How a Video Production Business Survived COVID-19: Looking Back a Year Later

As I sit down to write about my experiences as a small business owner trying to keep the “doors open” during a worldwide pandemic, vaccines are rolling out and spring is here. Finally, there seems to be a spirit of hope for the future, but it’s not lost on me the terrible toll COVID-19 has taken on so many, and the personal and professional losses individuals, families, and communities have endured.

What follows is my journey through the toughest year in business I’ve experienced. I learned a lot about myself, my team, and the world around me, and I hope that some of this is interesting, relatable, maybe even helpful to others.

A virtual graduation at Fontbonne Academy. Minutes after the last diploma was handed out, a storm hit. It was fitting for 2020.

First Signs of Trouble

“Has anyone canceled their gala?” was the question posed to me during a conference call with a client on March 9, 2020. At the time, it wasn’t something I even considered — although, we were all aware of news coverage of a new virus on the rise. Eight days later, restaurants closed, and soon after, Massachusetts was on lock down, per Governor Baker’s statewide mandate. The myriad video production projects we had in the pipeline, many related to spring events and galas, were suddenly on hold or canceled.

For background, I started Last Minute Productions (LMP) in my basement in 2005. Since those humble beginnings with crazy hours and sleepless nights, I’ve split the ownership three ways with longtime journalist/reporter Gary Gillis and seasoned national producer Jim Johnston.

Pre-Covid shoot with a client in studio.

When the COVID-19 pandemic struck in 2020, we were still small but mighty, with steady projects and a growing client list that we nimbly served as a company of six: three co-owners, two editors, and a client services/production manager.

The client that asked us about canceled galas informed us that they were “going virtual,” and invited us to bid for the project; the scope had changed. Traditionally, for a gala/fundraising event, nonprofits hire a company to run the audio/visual components, making sure the presenters are seen and heard. Then, they bring on a company like ours to produce documentary-style videos that inspire attendees to donate. That separation of duties was gone. Our client wanted us to produce the event, all the videos, and stream it via the web to their audience. We needed to pivot quickly and meet this moment.

In our office, we have more than 100 years of combined experiences working in television production, so our proposal positioned their gala event as a television program/special. It was a bold approach, but the client was unsure if we could deliver on the streaming of it. We lost the job.

Don’t Panic

To use a sports analogy, I knew we needed to be strong on both sides of the ball –both the creative content and streaming execution. I was just starting to understand how to use Zoom video conferencing, but I needed to become an expert in streaming equipment, procedures, and related platforms as quickly as possible.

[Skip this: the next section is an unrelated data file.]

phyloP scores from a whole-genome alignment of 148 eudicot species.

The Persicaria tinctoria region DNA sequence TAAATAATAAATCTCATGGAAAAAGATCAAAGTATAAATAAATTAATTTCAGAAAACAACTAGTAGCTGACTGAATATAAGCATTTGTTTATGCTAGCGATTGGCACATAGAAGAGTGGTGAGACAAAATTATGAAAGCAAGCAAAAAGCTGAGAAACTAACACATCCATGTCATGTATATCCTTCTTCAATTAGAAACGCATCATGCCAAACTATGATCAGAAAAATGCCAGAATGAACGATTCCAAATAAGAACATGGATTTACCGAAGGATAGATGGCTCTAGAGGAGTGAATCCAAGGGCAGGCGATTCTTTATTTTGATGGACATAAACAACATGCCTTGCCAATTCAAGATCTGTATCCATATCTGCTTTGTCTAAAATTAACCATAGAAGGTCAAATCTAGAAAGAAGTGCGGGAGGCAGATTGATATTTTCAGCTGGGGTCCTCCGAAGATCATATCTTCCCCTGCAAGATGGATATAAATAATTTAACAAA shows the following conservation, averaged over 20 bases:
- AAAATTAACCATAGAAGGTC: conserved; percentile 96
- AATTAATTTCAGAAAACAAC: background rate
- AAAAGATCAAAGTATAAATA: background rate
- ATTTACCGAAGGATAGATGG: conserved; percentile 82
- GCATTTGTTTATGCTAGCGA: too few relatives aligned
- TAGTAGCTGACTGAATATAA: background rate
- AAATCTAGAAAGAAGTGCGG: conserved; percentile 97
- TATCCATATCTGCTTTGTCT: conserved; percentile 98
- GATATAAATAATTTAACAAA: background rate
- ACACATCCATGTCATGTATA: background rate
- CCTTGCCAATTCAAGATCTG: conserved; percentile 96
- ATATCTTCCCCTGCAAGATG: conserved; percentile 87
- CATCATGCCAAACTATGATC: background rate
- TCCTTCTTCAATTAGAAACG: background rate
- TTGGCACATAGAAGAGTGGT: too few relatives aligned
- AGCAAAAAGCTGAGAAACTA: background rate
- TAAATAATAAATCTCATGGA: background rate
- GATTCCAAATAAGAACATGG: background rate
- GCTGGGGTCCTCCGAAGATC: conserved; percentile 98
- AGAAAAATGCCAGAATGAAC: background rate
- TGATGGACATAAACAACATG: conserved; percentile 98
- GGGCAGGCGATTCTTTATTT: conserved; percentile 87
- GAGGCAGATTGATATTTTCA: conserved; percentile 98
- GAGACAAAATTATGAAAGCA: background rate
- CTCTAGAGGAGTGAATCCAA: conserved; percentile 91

It also became clear that because I had always been engrossed in working in our business instead of working on our business that LMP was now facing a new reality that we might not make payroll. We were owed over $100,000 to be billed over 45 days, and not sure, given the state of the world, how willing companies would be to pay a small vendor like us. We looked at where we could save costs quickly. Our website was old and was being redesigned. We stopped that process.

Around the same time, the governor declared non-essential companies needed to stay out of their offices. I realized I would need to lean on my staff more than I’d ever done before. Luckily, our team was already set up to work from home. Our editors have young children; a sick child or a snow day could mean they would need to stay home, so we had a long-standing practice of keeping their home computers up to par with the ones they use at work.

While our work-from-home technology was good (score one for us!), we needed to rethink our team meetings or lack thereof. Our impromptu lunch gatherings where we would grab sushi and talk wouldn’t work now, so we became a bit more formal.

Once a week we would hold a Zoom meeting. Gary, Jim, and I would discuss the agenda prior to the meeting with a goal of keeping everyone up to speed on what business was coming in, billing and payments, and our plans moving forward; PPP loan application and virtual events were also two hot topics.

Looking back, I remember how uncertain March and April were last year; little was known about COVID-19 and just going to the supermarket seemed like a strange, risk-taking experience. I felt like Lieutenant Dan in the film “Forrest Gump” when he and Gump are in the middle of a hurricane and he’s yelling at God, “You call this a storm!”

I wanted us to be the last shrimp boat in the bay.

Keeping Busy, Reaching Out, Staying Relevant

We kept paying everyone — employees and vendors — and praying for the PPP loan. With no new work coming in, we focused on collecting what was owed and providing help where we could.